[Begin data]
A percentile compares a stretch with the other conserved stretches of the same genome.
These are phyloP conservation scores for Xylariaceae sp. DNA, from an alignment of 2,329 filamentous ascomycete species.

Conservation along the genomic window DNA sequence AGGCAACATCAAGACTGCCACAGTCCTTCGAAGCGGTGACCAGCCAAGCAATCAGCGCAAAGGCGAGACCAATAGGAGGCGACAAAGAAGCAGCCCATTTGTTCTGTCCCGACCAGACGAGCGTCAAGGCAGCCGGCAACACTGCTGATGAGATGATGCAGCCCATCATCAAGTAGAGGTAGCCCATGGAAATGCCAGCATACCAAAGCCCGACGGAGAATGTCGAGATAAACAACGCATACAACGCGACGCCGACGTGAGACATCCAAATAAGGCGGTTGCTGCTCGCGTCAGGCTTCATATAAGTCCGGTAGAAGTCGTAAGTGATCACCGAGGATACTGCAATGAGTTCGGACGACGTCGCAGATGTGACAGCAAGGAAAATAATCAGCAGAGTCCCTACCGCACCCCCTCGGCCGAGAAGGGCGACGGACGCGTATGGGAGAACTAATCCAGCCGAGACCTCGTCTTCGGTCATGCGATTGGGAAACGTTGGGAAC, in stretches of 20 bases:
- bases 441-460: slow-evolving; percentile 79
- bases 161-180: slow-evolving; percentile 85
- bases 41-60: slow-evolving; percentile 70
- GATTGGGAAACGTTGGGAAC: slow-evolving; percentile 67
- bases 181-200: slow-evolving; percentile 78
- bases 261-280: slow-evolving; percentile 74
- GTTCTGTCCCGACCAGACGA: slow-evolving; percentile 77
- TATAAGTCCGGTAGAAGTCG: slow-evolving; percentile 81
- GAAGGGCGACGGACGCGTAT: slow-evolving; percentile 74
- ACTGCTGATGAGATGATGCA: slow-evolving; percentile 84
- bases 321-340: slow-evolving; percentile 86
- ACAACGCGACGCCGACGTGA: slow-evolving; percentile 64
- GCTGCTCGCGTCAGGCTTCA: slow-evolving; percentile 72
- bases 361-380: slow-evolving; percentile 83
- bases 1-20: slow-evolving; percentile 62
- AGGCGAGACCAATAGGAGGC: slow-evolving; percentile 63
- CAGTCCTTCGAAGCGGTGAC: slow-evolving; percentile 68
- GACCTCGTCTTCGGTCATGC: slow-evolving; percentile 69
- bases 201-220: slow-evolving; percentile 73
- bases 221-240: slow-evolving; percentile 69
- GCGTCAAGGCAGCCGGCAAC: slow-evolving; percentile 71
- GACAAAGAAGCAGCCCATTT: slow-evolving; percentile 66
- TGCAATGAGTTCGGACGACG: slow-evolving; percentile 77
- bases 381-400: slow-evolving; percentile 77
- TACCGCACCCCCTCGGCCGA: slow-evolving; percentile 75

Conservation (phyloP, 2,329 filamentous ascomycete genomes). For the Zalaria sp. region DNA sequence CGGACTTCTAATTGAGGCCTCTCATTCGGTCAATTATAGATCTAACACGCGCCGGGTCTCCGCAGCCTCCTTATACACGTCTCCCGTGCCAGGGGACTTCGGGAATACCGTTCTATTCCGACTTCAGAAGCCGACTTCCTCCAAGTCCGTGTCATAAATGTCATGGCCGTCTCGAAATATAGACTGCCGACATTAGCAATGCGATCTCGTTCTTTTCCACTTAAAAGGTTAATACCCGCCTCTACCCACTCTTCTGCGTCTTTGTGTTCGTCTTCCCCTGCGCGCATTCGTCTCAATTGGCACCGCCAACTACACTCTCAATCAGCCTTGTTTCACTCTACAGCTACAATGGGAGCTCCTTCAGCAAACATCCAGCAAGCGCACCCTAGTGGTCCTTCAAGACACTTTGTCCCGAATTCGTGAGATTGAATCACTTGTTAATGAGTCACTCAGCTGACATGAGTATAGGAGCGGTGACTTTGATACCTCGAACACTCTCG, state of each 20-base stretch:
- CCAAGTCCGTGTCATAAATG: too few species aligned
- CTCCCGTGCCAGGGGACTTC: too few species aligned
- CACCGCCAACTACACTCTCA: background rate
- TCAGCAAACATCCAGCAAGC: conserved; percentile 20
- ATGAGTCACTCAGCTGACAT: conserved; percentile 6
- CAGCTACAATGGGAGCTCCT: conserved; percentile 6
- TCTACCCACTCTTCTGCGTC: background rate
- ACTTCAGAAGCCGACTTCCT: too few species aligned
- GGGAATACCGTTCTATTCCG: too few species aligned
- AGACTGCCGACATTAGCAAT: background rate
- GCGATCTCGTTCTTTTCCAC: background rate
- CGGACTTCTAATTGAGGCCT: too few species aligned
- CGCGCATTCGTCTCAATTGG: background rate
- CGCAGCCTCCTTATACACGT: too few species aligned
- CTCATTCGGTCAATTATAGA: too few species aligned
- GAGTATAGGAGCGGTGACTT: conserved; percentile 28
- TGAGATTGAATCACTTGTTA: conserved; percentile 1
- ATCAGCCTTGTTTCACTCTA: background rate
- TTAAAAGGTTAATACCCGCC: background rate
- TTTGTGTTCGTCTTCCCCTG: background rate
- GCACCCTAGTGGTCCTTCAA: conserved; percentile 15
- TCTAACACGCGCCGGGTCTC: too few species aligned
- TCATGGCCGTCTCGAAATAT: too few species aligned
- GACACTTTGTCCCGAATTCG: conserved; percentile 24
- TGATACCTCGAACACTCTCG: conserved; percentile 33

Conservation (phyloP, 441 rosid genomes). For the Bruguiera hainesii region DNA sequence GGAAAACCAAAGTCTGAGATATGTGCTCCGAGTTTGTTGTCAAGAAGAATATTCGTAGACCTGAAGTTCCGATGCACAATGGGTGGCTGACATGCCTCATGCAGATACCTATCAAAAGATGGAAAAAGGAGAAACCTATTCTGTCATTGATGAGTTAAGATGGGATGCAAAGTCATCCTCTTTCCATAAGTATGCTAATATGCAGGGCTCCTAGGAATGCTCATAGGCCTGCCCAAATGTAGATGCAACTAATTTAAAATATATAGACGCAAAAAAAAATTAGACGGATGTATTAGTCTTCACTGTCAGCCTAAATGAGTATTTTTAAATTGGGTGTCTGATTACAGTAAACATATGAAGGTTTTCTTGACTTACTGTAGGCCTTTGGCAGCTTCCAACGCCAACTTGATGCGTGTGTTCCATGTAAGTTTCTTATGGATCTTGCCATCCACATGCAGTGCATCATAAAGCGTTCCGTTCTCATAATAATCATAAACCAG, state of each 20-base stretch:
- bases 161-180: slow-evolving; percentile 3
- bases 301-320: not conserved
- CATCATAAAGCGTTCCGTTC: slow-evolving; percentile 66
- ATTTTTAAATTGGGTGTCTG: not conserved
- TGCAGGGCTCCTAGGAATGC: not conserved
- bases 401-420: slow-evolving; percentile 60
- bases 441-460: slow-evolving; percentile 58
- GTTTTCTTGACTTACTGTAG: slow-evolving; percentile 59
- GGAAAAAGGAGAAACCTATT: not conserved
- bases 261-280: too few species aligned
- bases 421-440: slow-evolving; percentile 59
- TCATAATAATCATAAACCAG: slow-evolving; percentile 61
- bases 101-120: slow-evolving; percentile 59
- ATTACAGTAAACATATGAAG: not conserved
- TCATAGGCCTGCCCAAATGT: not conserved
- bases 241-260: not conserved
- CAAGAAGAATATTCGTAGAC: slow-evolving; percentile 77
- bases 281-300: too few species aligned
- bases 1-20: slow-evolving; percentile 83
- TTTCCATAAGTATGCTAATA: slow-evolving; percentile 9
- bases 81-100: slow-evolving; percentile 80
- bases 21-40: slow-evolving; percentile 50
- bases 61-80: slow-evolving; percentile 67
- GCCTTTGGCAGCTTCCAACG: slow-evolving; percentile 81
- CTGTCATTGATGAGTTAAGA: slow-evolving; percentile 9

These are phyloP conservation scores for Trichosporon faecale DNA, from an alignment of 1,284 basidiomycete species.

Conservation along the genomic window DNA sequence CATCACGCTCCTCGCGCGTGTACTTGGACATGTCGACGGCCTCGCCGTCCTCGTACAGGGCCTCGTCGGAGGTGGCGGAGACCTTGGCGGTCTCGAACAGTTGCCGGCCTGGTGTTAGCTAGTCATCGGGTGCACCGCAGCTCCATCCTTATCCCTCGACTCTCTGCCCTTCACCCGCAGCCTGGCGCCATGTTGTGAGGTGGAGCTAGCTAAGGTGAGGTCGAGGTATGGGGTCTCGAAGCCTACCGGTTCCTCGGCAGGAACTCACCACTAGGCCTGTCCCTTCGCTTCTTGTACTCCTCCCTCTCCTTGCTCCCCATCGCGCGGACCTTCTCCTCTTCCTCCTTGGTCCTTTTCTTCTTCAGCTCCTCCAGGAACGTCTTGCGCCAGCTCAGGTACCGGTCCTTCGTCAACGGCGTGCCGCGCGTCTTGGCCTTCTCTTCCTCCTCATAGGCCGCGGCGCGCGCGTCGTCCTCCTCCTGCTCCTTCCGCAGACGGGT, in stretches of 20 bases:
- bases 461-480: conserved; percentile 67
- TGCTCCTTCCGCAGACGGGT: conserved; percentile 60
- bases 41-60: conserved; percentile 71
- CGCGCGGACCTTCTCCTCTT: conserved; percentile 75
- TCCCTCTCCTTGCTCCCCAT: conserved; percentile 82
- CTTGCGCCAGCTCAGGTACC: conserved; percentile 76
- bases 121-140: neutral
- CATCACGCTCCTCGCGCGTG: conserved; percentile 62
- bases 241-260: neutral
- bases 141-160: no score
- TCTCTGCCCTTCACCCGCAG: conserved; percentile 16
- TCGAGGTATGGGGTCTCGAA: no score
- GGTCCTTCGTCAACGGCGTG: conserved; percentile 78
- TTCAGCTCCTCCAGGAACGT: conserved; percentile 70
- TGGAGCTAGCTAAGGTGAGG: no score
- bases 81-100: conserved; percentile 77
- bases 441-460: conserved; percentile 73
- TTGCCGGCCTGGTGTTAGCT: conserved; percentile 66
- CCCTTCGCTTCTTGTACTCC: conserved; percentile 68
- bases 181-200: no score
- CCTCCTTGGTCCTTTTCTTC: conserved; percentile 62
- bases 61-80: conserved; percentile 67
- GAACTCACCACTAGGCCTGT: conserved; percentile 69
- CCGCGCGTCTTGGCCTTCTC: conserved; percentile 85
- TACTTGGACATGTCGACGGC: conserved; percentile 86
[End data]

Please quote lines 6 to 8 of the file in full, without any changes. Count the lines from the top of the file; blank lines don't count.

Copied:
- bases 41-60: slow-evolving; percentile 70
- GATTGGGAAACGTTGGGAAC: slow-evolving; percentile 67
- bases 181-200: slow-evolving; percentile 78